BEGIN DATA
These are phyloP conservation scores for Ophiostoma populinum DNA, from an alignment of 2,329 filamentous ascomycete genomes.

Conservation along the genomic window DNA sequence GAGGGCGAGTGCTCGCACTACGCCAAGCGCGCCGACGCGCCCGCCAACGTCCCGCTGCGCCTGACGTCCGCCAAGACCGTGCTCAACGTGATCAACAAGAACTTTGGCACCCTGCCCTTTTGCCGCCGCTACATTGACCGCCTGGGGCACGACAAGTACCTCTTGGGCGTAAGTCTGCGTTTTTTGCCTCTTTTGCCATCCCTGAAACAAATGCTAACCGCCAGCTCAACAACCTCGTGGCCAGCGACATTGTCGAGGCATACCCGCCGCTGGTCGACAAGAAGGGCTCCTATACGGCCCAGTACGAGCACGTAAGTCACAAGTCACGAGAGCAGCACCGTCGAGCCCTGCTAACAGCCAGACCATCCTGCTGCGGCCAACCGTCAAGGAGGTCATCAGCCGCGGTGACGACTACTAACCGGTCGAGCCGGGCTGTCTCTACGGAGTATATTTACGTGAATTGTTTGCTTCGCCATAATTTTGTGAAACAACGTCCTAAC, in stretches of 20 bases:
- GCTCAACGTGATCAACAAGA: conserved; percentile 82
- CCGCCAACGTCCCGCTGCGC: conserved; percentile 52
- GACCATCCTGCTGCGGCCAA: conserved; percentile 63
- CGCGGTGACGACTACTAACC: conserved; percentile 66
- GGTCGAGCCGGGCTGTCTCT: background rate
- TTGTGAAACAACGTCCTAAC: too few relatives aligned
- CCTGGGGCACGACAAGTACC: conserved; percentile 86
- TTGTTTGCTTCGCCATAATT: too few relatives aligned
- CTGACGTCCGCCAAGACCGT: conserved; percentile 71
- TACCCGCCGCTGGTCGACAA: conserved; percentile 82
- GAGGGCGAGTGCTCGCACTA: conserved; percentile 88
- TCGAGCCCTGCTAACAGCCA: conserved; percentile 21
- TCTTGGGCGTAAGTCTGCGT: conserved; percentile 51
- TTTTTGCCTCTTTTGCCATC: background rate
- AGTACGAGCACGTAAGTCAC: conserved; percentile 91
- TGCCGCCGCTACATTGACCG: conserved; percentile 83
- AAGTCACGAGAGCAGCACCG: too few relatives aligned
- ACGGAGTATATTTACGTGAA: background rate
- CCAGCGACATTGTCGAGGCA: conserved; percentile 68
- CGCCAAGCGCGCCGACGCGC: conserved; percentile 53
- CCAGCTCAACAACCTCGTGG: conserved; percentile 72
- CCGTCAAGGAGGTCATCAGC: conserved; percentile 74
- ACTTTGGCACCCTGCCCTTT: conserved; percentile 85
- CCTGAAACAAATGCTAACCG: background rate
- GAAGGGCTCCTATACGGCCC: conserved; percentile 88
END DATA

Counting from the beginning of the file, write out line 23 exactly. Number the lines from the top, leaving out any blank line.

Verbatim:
- CCAGCTCAACAACCTCGTGG: conserved; percentile 72